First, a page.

A key challenge in examining inter-informant agreement and assessing stability over time concerns the psychometric functioning of the measures used to assess the constructs. De Los Reyes et al. (2015) identified several sources of measurement error that may lead to attenuation of associations. Some of these are factors such as parental psychopathology or personality that may lead to distorted reports of youth behavior (Kagan, 1997; Najman et al., 2001; Hayden et al., 2010). Random error, such as imperfect test–retest reliability, could also limit the magnitude of associations across raters. Finally, the authors identify systematic error across informants as a potential explanation for the limited inter-informant associations.
Systematic error in ratings can come from several sources. De Los Reyes et al. (2015) focus on studies demonstrating differences in item response scaling as a possible, but unlikely, contributor to low inter-informant agreement. However, there are additional considerations that have not yet been explored in this area. For example, systematic error may be introduced because the constructs that individual informants are reporting on have different psychometric properties. Estimation of reliability is frequently indexed by Cronbach’s alpha (Cronbach, 1951). However, alpha is more correctly interpreted as a measure of internal consistency (Sijtsma, 2009). It does not provide information about the specific measurement structure of the items comprising a test/scale.
To evaluate this possibility, more sophisticated analytic tools are necessary. For example, confirmatory factor analysis (CFA) can evaluate measurement properties such as how items relate to constructs. Extensions of CFA have been developed to test whether measurement properties of constructs are consistent across informants (Olino and Klein, 2015) and assessment waves (Widaman et al., 2010). These methods have been termed measurement invariance (MI; Meredith, 1993).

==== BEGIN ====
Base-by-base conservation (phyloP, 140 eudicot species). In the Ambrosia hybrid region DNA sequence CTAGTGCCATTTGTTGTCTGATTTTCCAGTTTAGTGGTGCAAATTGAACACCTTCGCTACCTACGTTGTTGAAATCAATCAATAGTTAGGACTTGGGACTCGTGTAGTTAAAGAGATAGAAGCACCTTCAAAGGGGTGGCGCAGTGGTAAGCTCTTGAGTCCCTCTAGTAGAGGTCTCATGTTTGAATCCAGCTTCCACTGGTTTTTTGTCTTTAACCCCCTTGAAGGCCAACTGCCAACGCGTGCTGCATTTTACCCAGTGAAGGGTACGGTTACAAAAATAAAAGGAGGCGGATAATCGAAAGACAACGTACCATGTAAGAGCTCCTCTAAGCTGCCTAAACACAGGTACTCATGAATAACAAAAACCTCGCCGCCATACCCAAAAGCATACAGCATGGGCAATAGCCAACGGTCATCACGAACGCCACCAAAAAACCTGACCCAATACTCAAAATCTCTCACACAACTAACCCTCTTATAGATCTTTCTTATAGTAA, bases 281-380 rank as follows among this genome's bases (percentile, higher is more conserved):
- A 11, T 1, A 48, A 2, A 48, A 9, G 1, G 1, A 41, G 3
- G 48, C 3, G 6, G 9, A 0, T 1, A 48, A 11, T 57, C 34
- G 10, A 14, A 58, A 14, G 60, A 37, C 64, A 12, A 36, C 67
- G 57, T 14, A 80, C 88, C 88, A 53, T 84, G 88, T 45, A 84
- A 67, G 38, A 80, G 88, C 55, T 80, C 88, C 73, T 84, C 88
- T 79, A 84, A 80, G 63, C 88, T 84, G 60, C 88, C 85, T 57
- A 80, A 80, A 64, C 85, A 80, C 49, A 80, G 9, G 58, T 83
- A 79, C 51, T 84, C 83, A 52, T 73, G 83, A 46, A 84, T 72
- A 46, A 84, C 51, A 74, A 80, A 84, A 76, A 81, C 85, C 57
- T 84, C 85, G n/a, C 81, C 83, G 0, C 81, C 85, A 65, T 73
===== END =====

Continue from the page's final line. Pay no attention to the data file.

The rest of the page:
There are multiple levels of MI that reflect increasingly strict model properties, and address different psychometric questions (Widaman et al., 2010; Millsap, 2011). A fundamental requirement is that the same items are associated with the same construct across units (e.g., informants and time). Simply stated, do the same items load on the same factors when assessed in the different units. This is referred to as configural invariance. If the items assessing what are purportedly the same constructs differ across groups, the items have different meanings within each group. Next, it is important that the magnitude of the associations between the items and the underlying construct is the same across groups (i.e., are the factor loadings for each factor comparable when assessed within the different groups?). This is referred to as metric invariance. Finally, the probability of item endorsement should be the same across groups (Reise et al., 1993; Vandenberg and Lance, 2000). This is referred to as scalar invariance. When configural, metric, and scalar invariance are established for a particular measure across groups, scale scores can be considered to reflect the same psychometric quantities among the groups. Thus, it is critical to evaluate whether lack of MI is contributing to reduced associations between parents and children. However, complete MI imposes highly rigorous assumptions (i.e., equality of all factor loadings and item thresholds across informants). Consequently, there has been increasing attention to the presence of partial MI that specifies invariance on parameters for some, but not all, items (Byrne et al., 1989). This approach has gained prominence and has permitted meaningful comparisons when full MI fails (Steinmetz, 2013).